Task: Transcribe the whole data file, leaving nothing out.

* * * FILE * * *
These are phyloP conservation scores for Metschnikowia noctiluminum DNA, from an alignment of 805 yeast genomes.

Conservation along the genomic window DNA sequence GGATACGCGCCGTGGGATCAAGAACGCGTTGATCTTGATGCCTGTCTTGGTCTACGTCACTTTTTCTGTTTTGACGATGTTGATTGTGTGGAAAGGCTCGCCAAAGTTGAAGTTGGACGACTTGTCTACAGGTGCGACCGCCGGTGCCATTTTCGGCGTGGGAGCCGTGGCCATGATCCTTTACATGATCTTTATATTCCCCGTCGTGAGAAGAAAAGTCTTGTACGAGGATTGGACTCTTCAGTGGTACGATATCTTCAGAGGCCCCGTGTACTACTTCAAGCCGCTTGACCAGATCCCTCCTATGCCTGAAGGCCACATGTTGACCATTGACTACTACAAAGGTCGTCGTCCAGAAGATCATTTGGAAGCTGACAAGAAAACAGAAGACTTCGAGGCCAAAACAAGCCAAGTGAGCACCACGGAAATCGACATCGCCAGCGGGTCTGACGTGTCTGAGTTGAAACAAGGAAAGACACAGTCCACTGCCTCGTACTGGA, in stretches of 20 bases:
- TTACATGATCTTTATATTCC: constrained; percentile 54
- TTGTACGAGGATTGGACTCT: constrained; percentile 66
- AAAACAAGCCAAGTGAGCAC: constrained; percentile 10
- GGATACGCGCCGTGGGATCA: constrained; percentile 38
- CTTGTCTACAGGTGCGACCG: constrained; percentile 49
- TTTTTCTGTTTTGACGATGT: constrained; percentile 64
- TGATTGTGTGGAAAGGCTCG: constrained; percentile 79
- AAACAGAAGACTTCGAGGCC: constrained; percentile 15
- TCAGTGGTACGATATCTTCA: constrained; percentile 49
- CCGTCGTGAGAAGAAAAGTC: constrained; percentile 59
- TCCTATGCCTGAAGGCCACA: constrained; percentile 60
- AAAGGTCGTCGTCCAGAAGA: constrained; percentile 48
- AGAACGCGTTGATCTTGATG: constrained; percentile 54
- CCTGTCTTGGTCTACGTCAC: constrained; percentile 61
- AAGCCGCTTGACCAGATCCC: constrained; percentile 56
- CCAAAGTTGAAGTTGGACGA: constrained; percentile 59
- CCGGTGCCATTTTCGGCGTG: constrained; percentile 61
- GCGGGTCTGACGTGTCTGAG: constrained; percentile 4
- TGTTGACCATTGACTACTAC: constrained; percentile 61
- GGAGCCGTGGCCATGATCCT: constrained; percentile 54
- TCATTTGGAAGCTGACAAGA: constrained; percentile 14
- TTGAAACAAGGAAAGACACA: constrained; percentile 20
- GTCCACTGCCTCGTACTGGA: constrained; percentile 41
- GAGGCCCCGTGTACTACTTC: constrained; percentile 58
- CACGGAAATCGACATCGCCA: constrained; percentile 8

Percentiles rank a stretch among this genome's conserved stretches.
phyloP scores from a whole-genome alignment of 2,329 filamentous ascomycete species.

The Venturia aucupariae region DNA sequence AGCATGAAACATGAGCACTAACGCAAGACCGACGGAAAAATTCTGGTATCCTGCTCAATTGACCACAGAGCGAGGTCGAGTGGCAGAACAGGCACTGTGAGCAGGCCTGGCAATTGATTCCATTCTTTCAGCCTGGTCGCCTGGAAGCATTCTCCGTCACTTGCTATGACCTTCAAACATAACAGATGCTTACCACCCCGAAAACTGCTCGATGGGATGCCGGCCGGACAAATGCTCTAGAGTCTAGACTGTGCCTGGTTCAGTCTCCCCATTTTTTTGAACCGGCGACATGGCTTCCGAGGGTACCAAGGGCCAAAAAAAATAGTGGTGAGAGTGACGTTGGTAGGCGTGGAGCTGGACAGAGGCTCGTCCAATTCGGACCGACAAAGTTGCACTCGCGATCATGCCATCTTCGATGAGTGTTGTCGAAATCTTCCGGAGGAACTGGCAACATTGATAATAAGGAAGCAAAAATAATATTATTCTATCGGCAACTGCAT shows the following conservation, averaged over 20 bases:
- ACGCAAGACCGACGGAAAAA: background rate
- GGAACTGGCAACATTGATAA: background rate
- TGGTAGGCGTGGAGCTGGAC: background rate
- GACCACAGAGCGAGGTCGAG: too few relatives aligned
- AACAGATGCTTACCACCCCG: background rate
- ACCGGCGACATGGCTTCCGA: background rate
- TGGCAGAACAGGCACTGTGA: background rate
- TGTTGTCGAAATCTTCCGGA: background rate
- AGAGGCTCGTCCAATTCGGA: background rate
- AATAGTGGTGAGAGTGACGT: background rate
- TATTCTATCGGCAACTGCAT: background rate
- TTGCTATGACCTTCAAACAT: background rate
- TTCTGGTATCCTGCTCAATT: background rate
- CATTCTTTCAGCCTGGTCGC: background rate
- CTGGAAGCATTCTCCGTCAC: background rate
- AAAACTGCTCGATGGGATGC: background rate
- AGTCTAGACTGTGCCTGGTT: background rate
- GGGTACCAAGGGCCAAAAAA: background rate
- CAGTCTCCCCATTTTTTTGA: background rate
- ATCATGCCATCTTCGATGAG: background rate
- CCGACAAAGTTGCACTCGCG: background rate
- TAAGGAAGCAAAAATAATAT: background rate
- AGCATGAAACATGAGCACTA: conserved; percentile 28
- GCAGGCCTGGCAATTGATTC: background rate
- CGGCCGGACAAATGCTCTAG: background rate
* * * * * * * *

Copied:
These are phyloP conservation scores for Metschnikowia noctiluminum DNA, from an alignment of 805 yeast genomes.

Conservation along the genomic window DNA sequence GGATACGCGCCGTGGGATCAAGAACGCGTTGATCTTGATGCCTGTCTTGGTCTACGTCACTTTTTCTGTTTTGACGATGTTGATTGTGTGGAAAGGCTCGCCAAAGTTGAAGTTGGACGACTTGTCTACAGGTGCGACCGCCGGTGCCATTTTCGGCGTGGGAGCCGTGGCCATGATCCTTTACATGATCTTTATATTCCCCGTCGTGAGAAGAAAAGTCTTGTACGAGGATTGGACTCTTCAGTGGTACGATATCTTCAGAGGCCCCGTGTACTACTTCAAGCCGCTTGACCAGATCCCTCCTATGCCTGAAGGCCACATGTTGACCATTGACTACTACAAAGGTCGTCGTCCAGAAGATCATTTGGAAGCTGACAAGAAAACAGAAGACTTCGAGGCCAAAACAAGCCAAGTGAGCACCACGGAAATCGACATCGCCAGCGGGTCTGACGTGTCTGAGTTGAAACAAGGAAAGACACAGTCCACTGCCTCGTACTGGA, in stretches of 20 bases:
- TTACATGATCTTTATATTCC: constrained; percentile 54
- TTGTACGAGGATTGGACTCT: constrained; percentile 66
- AAAACAAGCCAAGTGAGCAC: constrained; percentile 10
- GGATACGCGCCGTGGGATCA: constrained; percentile 38
- CTTGTCTACAGGTGCGACCG: constrained; percentile 49
- TTTTTCTGTTTTGACGATGT: constrained; percentile 64
- TGATTGTGTGGAAAGGCTCG: constrained; percentile 79
- AAACAGAAGACTTCGAGGCC: constrained; percentile 15
- TCAGTGGTACGATATCTTCA: constrained; percentile 49
- CCGTCGTGAGAAGAAAAGTC: constrained; percentile 59
- TCCTATGCCTGAAGGCCACA: constrained; percentile 60
- AAAGGTCGTCGTCCAGAAGA: constrained; percentile 48
- AGAACGCGTTGATCTTGATG: constrained; percentile 54
- CCTGTCTTGGTCTACGTCAC: constrained; percentile 61
- AAGCCGCTTGACCAGATCCC: constrained; percentile 56
- CCAAAGTTGAAGTTGGACGA: constrained; percentile 59
- CCGGTGCCATTTTCGGCGTG: constrained; percentile 61
- GCGGGTCTGACGTGTCTGAG: constrained; percentile 4
- TGTTGACCATTGACTACTAC: constrained; percentile 61
- GGAGCCGTGGCCATGATCCT: constrained; percentile 54
- TCATTTGGAAGCTGACAAGA: constrained; percentile 14
- TTGAAACAAGGAAAGACACA: constrained; percentile 20
- GTCCACTGCCTCGTACTGGA: constrained; percentile 41
- GAGGCCCCGTGTACTACTTC: constrained; percentile 58
- CACGGAAATCGACATCGCCA: constrained; percentile 8

Percentiles rank a stretch among this genome's conserved stretches.
phyloP scores from a whole-genome alignment of 2,329 filamentous ascomycete species.

The Venturia aucupariae region DNA sequence AGCATGAAACATGAGCACTAACGCAAGACCGACGGAAAAATTCTGGTATCCTGCTCAATTGACCACAGAGCGAGGTCGAGTGGCAGAACAGGCACTGTGAGCAGGCCTGGCAATTGATTCCATTCTTTCAGCCTGGTCGCCTGGAAGCATTCTCCGTCACTTGCTATGACCTTCAAACATAACAGATGCTTACCACCCCGAAAACTGCTCGATGGGATGCCGGCCGGACAAATGCTCTAGAGTCTAGACTGTGCCTGGTTCAGTCTCCCCATTTTTTTGAACCGGCGACATGGCTTCCGAGGGTACCAAGGGCCAAAAAAAATAGTGGTGAGAGTGACGTTGGTAGGCGTGGAGCTGGACAGAGGCTCGTCCAATTCGGACCGACAAAGTTGCACTCGCGATCATGCCATCTTCGATGAGTGTTGTCGAAATCTTCCGGAGGAACTGGCAACATTGATAATAAGGAAGCAAAAATAATATTATTCTATCGGCAACTGCAT shows the following conservation, averaged over 20 bases:
- ACGCAAGACCGACGGAAAAA: background rate
- GGAACTGGCAACATTGATAA: background rate
- TGGTAGGCGTGGAGCTGGAC: background rate
- GACCACAGAGCGAGGTCGAG: too few relatives aligned
- AACAGATGCTTACCACCCCG: background rate
- ACCGGCGACATGGCTTCCGA: background rate
- TGGCAGAACAGGCACTGTGA: background rate
- TGTTGTCGAAATCTTCCGGA: background rate
- AGAGGCTCGTCCAATTCGGA: background rate
- AATAGTGGTGAGAGTGACGT: background rate
- TATTCTATCGGCAACTGCAT: background rate
- TTGCTATGACCTTCAAACAT: background rate
- TTCTGGTATCCTGCTCAATT: background rate
- CATTCTTTCAGCCTGGTCGC: background rate
- CTGGAAGCATTCTCCGTCAC: background rate
- AAAACTGCTCGATGGGATGC: background rate
- AGTCTAGACTGTGCCTGGTT: background rate
- GGGTACCAAGGGCCAAAAAA: background rate
- CAGTCTCCCCATTTTTTTGA: background rate
- ATCATGCCATCTTCGATGAG: background rate
- CCGACAAAGTTGCACTCGCG: background rate
- TAAGGAAGCAAAAATAATAT: background rate
- AGCATGAAACATGAGCACTA: conserved; percentile 28
- GCAGGCCTGGCAATTGATTC: background rate
- CGGCCGGACAAATGCTCTAG: background rate